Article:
In that regard, The Zeppelin in Combat dutifully provides us with reproductions of flight logs, ballast sheets, British intelligence reports, basic diagrams that could have come off of Ludwig Durr's desk, and the Mother Lode of Great War rigid airship photographs. I found myself getting out my magnifying glass to have a long, long look at many of the pictures present, not for a lack of size, but to try and drink in all the detail and design I had never seen before. While there are many photographs of rigid airships available on the Internet, many times have I wanted for in regards to the infamous combat ships of World War One. This book corrects that want, and drowns one in a sea of monochromatic bliss. From the German Navy's early LZ-10 inspired ships to the super-Zeppelins, this book will surely provide you with images you have rarely (or perhaps never) seen previously. This joyous collection is again grounded, no pun intended, by other images. From the peculiar sight of L 2 leaving a trailing cloud into the sky before the war, strewn and twisted wreckage in England, to massive airships with their backs broken on the sea, we are reminded that these were both wondrous and fragile machines. The men who flew them even more so, and irreplaceable.

Ultimately, there is only one complaint that I can make of The Zeppelin in Combat, and that is the minor instances of typo or editing error. In example: "...,two destroyers 028 α 5 (go miles east...". While not occurring overly often through the text of the book, "go" seems to pop up as a typo enough to notice in such cases. Other than that, The Zeppelin in Combat gets top ranks from me.

While moderately priced at a range of $60-$70 dollars US, Robinson's work is worth every penny of the cost for the serious airship enthusiast or military/aviation historian out there.

That's it for now, folks. Watch out for icing on the envelope and holes in the gas cells!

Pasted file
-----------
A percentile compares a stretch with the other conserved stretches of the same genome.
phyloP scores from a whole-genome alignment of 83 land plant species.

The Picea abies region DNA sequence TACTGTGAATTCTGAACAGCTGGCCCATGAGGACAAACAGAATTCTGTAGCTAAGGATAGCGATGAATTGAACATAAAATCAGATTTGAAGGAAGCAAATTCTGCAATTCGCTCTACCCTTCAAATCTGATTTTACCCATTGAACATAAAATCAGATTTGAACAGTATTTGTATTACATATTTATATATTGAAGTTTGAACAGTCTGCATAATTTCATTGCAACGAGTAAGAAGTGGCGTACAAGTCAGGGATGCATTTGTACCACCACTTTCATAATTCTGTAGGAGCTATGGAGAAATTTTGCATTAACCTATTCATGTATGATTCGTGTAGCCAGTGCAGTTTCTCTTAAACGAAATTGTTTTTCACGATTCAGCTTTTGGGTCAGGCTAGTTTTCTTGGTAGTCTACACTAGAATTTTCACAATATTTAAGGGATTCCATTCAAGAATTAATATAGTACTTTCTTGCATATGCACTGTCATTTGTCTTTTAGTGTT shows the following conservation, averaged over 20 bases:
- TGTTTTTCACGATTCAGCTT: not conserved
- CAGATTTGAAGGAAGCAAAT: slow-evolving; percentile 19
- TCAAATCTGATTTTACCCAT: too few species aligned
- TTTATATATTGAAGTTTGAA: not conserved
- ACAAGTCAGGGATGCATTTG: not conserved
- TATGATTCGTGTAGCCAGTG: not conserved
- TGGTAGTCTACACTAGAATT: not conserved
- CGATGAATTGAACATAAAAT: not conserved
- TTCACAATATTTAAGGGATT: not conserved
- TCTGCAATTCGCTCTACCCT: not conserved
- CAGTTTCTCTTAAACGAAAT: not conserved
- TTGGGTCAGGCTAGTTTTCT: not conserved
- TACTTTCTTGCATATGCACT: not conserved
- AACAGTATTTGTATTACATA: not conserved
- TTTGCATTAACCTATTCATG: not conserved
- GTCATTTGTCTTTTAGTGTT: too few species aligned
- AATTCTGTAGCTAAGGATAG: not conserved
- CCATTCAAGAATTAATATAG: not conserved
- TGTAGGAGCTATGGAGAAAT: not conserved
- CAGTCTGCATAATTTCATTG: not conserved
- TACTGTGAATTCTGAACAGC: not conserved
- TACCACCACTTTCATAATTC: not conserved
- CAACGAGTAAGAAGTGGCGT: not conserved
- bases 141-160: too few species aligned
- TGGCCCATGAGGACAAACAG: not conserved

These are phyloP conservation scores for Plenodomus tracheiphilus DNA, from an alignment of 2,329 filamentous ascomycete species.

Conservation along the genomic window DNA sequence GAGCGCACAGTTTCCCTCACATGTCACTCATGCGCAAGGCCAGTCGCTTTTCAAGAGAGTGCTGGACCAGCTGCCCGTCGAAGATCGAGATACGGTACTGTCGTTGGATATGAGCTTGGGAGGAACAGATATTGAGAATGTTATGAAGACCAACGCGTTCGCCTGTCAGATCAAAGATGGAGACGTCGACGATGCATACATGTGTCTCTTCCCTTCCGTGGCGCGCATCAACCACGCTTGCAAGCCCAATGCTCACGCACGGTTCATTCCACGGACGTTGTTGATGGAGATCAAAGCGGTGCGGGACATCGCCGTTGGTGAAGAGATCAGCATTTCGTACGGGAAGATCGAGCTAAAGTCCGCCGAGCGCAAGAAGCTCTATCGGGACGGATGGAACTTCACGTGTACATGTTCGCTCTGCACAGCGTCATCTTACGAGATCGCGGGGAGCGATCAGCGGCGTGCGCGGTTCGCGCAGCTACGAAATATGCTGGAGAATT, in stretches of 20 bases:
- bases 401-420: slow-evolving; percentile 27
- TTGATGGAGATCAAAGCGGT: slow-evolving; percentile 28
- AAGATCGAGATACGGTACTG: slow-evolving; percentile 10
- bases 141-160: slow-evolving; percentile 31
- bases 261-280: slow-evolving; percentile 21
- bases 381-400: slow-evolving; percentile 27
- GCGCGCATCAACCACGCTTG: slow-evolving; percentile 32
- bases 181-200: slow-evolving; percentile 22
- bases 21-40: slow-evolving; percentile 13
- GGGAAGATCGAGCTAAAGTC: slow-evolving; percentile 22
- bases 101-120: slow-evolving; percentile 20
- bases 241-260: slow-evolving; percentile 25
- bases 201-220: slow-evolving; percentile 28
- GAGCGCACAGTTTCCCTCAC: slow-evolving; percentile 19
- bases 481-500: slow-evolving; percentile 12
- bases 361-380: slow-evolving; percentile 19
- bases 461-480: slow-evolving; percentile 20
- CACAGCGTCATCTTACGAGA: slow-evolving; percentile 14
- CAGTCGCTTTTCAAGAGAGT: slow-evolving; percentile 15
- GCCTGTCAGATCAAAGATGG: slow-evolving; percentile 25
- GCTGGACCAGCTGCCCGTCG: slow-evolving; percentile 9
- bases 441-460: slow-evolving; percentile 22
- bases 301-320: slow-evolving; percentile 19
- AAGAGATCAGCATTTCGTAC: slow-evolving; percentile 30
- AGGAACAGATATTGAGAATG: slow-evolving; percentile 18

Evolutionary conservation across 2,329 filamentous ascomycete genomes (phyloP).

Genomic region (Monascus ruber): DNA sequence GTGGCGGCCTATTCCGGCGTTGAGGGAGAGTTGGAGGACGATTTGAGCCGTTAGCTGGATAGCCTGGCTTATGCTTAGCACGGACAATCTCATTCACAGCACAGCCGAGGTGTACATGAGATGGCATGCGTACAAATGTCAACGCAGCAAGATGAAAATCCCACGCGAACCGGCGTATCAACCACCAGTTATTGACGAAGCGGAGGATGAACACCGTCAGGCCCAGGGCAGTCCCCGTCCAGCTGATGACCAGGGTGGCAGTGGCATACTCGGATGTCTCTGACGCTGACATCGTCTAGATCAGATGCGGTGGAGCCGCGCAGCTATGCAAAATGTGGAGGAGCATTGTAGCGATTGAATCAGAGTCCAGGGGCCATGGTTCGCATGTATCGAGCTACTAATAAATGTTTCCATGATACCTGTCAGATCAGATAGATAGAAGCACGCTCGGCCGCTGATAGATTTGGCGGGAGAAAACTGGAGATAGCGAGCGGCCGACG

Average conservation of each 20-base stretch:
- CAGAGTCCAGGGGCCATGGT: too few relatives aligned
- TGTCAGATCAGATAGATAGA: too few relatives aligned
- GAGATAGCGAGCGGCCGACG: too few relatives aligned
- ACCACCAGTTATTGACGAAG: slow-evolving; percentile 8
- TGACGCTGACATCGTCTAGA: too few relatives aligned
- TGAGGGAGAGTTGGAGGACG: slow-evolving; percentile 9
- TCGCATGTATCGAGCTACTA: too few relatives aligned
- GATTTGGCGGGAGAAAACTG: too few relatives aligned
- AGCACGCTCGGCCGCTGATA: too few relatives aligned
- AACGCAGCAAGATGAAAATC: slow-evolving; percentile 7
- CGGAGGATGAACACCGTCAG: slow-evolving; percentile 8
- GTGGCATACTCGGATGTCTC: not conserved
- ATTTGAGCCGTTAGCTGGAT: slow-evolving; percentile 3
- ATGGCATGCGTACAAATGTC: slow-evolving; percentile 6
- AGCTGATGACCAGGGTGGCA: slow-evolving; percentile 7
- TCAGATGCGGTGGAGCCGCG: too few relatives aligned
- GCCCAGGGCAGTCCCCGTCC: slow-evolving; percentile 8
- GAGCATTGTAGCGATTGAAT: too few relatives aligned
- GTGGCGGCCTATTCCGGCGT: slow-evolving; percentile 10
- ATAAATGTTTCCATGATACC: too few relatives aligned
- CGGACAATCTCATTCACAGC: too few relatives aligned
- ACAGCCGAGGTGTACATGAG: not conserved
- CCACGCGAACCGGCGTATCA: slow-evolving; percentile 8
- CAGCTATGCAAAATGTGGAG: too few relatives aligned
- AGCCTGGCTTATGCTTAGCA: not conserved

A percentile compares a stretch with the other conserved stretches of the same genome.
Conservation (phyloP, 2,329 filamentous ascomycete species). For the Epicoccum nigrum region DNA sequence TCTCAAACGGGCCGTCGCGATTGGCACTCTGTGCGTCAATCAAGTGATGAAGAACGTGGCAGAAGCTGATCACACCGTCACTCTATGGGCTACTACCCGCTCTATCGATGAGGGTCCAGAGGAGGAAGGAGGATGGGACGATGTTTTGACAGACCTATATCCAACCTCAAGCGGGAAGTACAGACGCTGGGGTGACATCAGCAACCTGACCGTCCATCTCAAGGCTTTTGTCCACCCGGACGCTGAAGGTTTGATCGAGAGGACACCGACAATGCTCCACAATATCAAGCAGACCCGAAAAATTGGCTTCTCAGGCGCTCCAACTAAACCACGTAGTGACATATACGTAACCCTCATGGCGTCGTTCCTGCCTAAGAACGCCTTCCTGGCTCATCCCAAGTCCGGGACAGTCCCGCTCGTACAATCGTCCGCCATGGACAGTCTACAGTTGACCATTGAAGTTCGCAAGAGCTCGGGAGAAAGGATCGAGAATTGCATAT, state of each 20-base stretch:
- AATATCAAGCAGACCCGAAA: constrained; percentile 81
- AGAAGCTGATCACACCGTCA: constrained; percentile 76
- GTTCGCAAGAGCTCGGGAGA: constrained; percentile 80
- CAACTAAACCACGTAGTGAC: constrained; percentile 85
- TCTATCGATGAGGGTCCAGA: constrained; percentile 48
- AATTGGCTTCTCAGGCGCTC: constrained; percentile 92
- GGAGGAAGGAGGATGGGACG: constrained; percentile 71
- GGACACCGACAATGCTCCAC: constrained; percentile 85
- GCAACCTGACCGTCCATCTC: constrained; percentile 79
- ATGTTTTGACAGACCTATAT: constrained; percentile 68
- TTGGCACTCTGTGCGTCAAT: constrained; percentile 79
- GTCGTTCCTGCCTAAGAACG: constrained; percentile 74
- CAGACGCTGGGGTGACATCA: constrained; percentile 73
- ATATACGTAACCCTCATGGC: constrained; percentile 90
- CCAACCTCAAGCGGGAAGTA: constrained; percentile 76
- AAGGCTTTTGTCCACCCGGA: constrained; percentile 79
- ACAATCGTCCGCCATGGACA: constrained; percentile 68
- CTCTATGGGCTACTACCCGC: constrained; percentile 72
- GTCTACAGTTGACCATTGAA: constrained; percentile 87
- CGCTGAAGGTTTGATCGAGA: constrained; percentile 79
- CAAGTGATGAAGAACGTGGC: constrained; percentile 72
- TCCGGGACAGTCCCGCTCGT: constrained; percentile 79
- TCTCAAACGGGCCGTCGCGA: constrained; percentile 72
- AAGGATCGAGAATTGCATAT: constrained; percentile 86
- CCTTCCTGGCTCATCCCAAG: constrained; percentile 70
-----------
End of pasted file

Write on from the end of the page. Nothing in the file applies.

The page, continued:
Until next time, up ship!
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Airship Links

Enjoy your flight!

Excellent page on the Golden Age of airships
California based company operating a Zeppelin NT in America…
Official website of Zeppelin GmbH. Available in German and English…
Website devoted to the history of the Zeppelin airship…
Excellent page on the British Imperial Airship Program…
"Zeppelin's Airships", a fun little historical sight. gives a brief history of the lighter-than-air vessels through the ages.

This site has a most extensive knowledge and forum devoted to not just the "aerial dreadnoughts" of the Great War, but to all manner of WW I aircraft. Great site!

Motion Picture Resources

The LZ 13 Hansa…

The LZ 127 Graf Zeppelin………

The LZ 129 Hindenburg……

The LZ 130 Graf Zeppelin…

The "Night Raiders" (World War I zeppelins)…

ZR-1 Shenandoah and ZR-3 Los Angeles……

ZRS-4 Akron and ZRS-5 Macon…………

R-101 and R-100………


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comicfam Featured By Owner Jan 18, 2019
How was new year?
comicfam Featured By Owner Aug 18, 2018
how was summer?
CCB-18 Featured By Owner Jul 9, 2018  Hobbyist General Artist
slimies Featured By Owner May 17, 2018
i have a few items in my gallery may like.. a card signed by a hindenburg survivor and a piece of the hindenburg 
The-Necromancer Featured By Owner May 19, 2018  Hobbyist General Artist
Very cool.